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Fiorelli was born on 7 June 1823 in Naples. His initial work at Pompeii was completed in 1848. He was then imprisoned for some time because his radical approach to archaeology and strong nationalist feelings landed him in trouble with the king of Naples, Ferdinand II. During his time as a political prisoner, he produced a three volume work entitled History of Pompeian Antiques (1860–64). He subsequently became professor of archaeology at Naples University and director of excavations (1860–75), serving concurrently as director of the Naples National Archaeological Museum from 1863.
As director of the Pompeii excavation Fiorelli introduced an entirely new system for the project. Instead of uncovering the streets first, in order to excavate the houses from the ground floor up, he imposed a system of uncovering the houses from the top down — a better way of preserving everything that was discovered. In this way the data collected during the excavations could be used to help with the restoration of the ancient buildings and of their interiors — although the most important wall paintings and mosaics still continued to be stripped and transported to Naples. Fiorelli also took the topography of the town and divided it into a system of 'regiones', 'insulae' and 'domus,' a form of reference still in use today.
Fiorelli is best known for his plaster casts (calchi), produced by a process named after him: the Fiorelli process. He realized that where a corpse or other organic material had been buried in ash, it had rotted over time, leaving a cavity. Whenever an excavator discovered such a cavity, plaster of Paris was poured in and left to harden. The ash around the plaster was then carefully removed, so that a plaster replica of a person or animal at the moment of their death remained. This process gave information about how people had died in the eruption, what they were doing in their final moments and what sort of clothing they wore.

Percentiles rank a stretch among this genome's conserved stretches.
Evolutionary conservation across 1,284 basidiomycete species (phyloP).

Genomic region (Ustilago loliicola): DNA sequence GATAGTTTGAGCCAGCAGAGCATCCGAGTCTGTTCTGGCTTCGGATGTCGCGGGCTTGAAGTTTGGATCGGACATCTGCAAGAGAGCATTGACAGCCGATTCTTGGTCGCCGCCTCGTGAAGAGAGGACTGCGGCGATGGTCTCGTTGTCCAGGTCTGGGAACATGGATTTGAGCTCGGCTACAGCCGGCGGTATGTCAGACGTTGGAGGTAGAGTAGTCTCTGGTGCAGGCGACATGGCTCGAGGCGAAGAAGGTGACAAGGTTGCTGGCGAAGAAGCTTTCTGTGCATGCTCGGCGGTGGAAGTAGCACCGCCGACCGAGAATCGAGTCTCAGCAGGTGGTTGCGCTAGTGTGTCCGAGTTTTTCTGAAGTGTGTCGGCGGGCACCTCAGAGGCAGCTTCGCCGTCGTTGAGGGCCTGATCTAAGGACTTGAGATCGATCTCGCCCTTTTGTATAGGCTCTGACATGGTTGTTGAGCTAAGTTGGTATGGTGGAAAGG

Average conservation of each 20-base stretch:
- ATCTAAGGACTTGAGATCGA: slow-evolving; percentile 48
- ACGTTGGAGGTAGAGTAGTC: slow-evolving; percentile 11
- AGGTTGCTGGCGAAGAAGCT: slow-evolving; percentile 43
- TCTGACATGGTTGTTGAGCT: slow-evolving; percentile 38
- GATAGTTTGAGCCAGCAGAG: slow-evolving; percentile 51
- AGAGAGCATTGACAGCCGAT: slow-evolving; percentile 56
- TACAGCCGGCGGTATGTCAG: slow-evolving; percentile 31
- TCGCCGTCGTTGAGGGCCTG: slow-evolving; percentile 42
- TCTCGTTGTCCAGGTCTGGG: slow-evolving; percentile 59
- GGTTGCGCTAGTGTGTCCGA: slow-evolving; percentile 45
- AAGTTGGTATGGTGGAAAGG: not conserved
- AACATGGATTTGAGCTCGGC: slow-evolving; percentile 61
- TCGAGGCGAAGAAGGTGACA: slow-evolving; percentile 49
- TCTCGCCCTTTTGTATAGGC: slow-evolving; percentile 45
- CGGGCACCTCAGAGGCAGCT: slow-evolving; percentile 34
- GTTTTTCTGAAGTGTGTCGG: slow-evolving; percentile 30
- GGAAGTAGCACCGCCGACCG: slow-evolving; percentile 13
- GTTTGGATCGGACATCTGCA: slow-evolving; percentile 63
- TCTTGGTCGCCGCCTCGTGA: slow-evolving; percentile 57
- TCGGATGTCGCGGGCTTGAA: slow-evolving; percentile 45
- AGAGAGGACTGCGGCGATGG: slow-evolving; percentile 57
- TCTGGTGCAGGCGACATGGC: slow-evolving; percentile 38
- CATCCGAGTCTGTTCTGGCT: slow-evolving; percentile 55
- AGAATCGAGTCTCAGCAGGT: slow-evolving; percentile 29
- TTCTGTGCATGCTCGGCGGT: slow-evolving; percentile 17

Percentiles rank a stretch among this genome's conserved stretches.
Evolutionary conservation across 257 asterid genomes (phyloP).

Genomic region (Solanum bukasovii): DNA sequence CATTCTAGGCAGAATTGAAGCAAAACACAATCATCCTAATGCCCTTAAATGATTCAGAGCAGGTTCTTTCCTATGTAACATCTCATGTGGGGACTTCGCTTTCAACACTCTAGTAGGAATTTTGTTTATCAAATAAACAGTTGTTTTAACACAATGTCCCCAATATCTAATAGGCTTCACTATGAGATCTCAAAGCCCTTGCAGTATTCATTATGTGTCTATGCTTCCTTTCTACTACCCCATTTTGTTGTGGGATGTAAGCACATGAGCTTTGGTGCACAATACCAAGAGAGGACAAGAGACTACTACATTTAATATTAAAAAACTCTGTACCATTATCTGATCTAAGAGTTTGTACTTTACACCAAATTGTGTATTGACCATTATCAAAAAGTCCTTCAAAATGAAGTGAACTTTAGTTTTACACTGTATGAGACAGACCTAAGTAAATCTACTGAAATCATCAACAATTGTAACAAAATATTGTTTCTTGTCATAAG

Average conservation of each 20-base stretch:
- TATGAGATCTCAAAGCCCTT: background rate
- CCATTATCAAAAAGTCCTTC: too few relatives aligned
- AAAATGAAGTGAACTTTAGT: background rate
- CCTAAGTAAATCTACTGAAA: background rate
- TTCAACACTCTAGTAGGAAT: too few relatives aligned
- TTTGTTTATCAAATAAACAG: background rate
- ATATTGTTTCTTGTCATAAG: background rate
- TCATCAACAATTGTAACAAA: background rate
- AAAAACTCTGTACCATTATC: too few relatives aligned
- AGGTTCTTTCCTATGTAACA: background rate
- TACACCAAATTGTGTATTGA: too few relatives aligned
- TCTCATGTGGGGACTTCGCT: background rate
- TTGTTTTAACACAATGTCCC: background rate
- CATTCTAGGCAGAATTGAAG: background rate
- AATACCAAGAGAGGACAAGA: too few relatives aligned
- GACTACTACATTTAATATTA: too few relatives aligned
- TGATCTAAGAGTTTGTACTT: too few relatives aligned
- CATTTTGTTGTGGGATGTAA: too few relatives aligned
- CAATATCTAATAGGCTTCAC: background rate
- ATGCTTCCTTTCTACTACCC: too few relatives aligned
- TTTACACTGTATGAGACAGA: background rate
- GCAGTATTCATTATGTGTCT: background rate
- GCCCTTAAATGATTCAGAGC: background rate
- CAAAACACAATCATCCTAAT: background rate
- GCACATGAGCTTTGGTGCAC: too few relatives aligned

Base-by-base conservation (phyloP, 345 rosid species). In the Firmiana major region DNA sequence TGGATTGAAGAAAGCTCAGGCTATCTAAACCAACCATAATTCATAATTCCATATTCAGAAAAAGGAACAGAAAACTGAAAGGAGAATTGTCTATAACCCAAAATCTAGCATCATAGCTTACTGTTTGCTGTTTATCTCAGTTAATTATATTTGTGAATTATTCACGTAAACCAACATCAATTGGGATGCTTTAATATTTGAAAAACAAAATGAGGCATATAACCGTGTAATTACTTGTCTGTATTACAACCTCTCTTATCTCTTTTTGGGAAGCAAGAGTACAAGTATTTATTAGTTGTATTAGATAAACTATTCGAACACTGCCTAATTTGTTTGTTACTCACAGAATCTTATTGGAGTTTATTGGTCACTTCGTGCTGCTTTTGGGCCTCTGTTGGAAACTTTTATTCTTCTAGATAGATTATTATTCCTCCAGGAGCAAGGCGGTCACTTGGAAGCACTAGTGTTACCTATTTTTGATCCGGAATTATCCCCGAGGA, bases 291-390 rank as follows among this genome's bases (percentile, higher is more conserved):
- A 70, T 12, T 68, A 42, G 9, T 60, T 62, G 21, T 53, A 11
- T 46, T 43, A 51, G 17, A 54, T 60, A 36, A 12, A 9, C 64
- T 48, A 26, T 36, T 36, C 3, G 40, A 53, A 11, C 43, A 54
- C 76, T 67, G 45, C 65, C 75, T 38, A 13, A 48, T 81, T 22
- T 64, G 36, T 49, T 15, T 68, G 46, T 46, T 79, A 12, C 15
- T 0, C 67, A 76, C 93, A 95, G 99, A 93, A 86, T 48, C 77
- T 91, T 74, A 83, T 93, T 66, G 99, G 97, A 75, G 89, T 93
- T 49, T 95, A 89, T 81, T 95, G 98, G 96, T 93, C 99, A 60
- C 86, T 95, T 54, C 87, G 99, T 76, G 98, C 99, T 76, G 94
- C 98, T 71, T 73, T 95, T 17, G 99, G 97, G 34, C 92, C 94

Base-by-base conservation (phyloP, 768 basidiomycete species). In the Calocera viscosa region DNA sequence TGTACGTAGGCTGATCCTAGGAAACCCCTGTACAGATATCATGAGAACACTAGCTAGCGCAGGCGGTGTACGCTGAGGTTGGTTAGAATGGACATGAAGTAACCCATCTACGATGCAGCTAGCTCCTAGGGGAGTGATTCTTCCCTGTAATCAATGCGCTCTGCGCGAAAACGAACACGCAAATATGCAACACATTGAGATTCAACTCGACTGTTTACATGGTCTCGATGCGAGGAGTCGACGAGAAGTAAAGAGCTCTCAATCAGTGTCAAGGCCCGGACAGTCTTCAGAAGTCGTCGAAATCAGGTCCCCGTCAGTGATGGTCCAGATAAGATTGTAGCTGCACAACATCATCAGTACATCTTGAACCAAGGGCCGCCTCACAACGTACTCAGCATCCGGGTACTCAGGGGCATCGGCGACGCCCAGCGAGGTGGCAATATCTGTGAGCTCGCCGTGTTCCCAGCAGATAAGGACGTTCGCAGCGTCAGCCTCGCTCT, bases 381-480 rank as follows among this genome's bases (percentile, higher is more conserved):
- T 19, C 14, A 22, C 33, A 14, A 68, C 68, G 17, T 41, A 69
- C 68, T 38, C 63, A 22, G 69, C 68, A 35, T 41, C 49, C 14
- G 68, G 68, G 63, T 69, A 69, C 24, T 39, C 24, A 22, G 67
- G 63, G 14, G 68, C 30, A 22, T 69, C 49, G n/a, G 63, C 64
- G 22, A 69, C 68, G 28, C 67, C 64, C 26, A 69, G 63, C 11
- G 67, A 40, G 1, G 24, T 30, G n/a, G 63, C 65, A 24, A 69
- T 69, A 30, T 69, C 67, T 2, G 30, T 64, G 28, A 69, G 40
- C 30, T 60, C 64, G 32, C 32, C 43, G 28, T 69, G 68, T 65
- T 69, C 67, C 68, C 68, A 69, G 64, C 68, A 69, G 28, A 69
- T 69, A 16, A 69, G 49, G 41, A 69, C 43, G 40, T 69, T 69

Fiorelli was notable for his welcoming attitude to foreign scholars. He founded a training school where foreigners as well as Italians could learn archaeological technique, and made a particular study of the materials and building methods used in Pompeii. During his tenure many notable scholars came to study the remains of Pompeii. These included August Mau, in 1882, who created a system for categorizing the Pompeian pictures into a range of decorative styles. Mau's work still provides the standard framework for the study of these ancient Roman paintings.
In 1875 Fiorelli became director general of Italian Antiquities and Fine Arts, serving in this position until his death two decades later. His work at Pompeii was continued by Michele Ruggiero, Giulio De Petra, Ettore Pais and Antonio Sogliano, who began to restore the roofs of the houses with wood and tiles in order to protect the remaining wall paintings and mosaics inside.
Fiorelli died of undetermined causes on 28 January 1896 in Naples.
- "Osservazioni sopra talune monete rare di città greche",
- Monete inedite dell'Italia antica, Napoli 1845, 22, n.9.
- "Pompeianarum Antiquitatum Historia", la storia degli scavi di Pompei (1860 - 1864)
- Catalogo del Museo Nazionale di Napoli: Medagliere, Vol. I, Monete Greche, Naples National Archaeological Museum, 1870
- Catalogo del Museo Nazionale di Napoli: Collezione Santangelo. Napoli, 1866-67.
- Descrizione di Pompei, 1875
- Guida di Pompei, Roma (Tipografia Elzeviriana) 1887, p. 112
|Wikisource has the text of an 1879 American Cyclopædia article about Giuseppe Fiorelli.|